In his controversial essay, "Faith-Based Intellectual Property," Mark Lemley argues that moral theories of intellectual property are wrong because they are based on faith, rather than evidence. This article suggests that Lemley's argument is controversial at least in part because it explicitly acknowledges that consequentialist and deontological theories of intellectual property rely on incompatible normative premises: consequentialist theories hold that intellectual property is justified only if it increases social welfare; deontological theories hold that intellectual property is justified even if it decreases social welfare. According to Berlin, the genius of Machiavelli was to recognize that when two moral theories have incompatible normative premises, societies may be forced to choose between the theories. But Berlin observed that it is possible to adopt different moral theories in different contexts. This article suggests that we can reconcile consequentialist and deontological theories of intellectual property by adopting a consequentialist public theory and deontological private theories.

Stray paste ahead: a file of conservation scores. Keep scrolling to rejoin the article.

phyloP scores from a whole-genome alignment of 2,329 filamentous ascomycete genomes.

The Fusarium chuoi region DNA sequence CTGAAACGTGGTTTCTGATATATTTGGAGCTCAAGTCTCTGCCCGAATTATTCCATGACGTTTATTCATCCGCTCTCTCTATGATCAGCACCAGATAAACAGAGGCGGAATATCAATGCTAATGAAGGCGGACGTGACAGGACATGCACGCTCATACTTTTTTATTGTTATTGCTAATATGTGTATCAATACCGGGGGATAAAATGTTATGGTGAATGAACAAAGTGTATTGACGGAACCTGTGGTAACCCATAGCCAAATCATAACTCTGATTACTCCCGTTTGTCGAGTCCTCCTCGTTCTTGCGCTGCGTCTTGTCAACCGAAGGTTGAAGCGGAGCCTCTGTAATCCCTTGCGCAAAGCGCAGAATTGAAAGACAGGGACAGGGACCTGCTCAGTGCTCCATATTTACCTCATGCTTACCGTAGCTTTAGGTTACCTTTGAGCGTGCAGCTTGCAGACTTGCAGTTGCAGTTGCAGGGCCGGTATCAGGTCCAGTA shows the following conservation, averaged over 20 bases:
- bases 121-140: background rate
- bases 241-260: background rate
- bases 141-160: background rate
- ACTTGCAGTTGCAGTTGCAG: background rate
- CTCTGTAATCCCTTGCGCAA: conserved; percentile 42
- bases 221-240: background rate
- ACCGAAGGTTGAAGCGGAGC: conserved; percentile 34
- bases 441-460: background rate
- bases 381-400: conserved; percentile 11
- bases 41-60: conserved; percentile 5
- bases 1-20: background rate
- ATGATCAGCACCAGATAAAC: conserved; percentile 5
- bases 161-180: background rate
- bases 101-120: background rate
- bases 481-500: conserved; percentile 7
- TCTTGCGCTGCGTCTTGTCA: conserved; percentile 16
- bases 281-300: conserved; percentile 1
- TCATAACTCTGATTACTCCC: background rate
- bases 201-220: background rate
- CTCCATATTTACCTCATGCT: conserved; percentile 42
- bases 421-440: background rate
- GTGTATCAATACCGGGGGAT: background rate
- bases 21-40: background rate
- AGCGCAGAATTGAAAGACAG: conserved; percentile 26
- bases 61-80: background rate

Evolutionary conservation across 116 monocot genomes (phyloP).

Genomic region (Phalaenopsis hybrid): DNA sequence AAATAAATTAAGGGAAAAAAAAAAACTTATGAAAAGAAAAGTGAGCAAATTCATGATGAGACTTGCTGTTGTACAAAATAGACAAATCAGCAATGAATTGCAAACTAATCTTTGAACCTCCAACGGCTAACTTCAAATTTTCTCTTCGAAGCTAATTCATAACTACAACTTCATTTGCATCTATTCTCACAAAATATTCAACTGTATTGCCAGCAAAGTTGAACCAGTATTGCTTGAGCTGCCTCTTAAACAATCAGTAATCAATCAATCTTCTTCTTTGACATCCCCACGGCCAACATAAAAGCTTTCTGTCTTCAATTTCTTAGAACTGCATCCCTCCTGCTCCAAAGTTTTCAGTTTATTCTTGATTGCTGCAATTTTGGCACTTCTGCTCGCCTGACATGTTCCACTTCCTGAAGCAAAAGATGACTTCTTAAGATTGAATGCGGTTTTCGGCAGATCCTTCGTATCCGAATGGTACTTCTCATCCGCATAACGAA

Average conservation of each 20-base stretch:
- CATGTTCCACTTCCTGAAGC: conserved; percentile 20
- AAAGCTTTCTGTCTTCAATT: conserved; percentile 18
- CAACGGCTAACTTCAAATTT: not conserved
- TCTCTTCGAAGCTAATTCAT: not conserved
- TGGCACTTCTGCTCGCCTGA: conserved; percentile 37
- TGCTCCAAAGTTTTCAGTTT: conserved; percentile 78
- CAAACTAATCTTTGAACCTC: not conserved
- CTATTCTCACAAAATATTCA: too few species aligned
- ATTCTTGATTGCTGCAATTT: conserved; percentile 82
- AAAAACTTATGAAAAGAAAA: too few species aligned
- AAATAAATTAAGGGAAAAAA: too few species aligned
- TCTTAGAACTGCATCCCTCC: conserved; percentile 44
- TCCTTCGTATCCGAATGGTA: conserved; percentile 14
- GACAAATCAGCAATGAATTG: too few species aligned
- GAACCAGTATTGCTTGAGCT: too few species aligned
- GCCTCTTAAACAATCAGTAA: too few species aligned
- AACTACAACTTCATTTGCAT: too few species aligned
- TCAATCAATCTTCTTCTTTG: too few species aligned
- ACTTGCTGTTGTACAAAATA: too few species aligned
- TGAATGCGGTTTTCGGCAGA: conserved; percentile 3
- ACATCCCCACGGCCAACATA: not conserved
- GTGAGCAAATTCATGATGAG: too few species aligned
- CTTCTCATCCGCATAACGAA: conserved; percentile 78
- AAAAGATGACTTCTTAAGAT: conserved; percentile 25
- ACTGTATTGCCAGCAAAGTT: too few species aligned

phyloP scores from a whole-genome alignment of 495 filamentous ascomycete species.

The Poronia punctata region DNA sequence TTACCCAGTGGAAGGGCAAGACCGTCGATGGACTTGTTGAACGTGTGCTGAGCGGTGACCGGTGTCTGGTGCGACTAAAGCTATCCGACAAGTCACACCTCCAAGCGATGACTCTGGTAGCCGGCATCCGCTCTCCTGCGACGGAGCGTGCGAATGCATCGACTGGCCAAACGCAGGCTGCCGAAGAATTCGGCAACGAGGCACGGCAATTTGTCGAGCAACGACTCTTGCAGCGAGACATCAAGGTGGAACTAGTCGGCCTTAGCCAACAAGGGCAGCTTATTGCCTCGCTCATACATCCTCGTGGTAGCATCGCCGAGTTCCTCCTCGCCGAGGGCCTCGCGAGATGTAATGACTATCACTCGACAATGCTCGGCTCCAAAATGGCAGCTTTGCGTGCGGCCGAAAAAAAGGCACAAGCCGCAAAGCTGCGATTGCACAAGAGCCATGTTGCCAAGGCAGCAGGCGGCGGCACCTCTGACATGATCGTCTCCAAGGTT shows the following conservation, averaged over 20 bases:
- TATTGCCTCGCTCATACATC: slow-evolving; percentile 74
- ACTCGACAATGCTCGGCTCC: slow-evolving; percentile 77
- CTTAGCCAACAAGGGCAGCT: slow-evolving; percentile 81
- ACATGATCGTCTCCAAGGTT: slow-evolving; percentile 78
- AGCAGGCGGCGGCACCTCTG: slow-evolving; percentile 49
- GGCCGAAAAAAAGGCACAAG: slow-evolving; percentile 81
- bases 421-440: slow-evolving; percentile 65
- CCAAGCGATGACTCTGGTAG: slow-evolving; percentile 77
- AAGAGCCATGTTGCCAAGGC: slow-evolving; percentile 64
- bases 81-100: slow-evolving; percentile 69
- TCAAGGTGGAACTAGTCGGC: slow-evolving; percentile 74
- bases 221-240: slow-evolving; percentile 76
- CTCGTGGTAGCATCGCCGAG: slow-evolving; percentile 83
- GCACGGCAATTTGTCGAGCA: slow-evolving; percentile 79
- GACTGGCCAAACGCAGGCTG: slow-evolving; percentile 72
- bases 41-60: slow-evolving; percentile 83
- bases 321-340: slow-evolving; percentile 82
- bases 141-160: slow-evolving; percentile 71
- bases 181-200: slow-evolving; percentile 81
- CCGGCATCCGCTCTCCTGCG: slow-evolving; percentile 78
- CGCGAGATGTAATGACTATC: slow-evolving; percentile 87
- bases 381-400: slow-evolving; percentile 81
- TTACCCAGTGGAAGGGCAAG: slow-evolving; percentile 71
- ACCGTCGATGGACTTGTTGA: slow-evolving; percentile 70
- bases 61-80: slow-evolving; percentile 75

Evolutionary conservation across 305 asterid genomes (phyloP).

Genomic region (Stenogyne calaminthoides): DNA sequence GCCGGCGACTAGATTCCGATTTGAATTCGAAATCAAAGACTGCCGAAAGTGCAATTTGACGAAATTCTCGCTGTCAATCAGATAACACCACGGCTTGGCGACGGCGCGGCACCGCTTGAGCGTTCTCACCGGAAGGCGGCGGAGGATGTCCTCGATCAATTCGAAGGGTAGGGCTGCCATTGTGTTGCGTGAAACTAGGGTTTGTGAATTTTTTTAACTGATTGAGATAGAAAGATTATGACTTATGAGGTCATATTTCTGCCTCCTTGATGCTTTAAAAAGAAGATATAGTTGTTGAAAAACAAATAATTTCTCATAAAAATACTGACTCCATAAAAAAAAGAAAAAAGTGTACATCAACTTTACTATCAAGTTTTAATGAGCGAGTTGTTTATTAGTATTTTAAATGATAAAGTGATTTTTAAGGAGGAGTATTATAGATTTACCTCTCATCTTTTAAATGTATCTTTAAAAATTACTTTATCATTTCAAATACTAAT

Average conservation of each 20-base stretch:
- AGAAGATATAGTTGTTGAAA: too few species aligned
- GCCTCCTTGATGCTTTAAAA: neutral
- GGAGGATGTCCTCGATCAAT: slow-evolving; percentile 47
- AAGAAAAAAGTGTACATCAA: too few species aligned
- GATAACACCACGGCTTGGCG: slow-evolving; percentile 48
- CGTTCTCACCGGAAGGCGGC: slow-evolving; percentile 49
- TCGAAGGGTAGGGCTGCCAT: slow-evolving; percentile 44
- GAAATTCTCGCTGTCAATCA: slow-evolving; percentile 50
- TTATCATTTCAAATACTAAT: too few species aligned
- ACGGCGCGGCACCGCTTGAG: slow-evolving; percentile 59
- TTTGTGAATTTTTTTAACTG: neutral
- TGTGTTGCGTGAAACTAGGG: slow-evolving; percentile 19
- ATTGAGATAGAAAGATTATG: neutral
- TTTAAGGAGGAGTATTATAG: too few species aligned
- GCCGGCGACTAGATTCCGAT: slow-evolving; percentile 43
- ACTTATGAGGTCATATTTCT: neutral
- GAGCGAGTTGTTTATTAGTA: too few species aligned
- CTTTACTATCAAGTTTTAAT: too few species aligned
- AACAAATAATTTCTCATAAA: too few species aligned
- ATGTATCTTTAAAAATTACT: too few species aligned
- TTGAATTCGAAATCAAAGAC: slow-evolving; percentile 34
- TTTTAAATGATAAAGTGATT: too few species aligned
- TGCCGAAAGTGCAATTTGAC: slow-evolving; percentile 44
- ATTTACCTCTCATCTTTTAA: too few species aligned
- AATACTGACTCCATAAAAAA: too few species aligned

|Number of pages||15|
|Journal||University of Pittsburgh Law Review|
|State||Published - Sep 1 2016|
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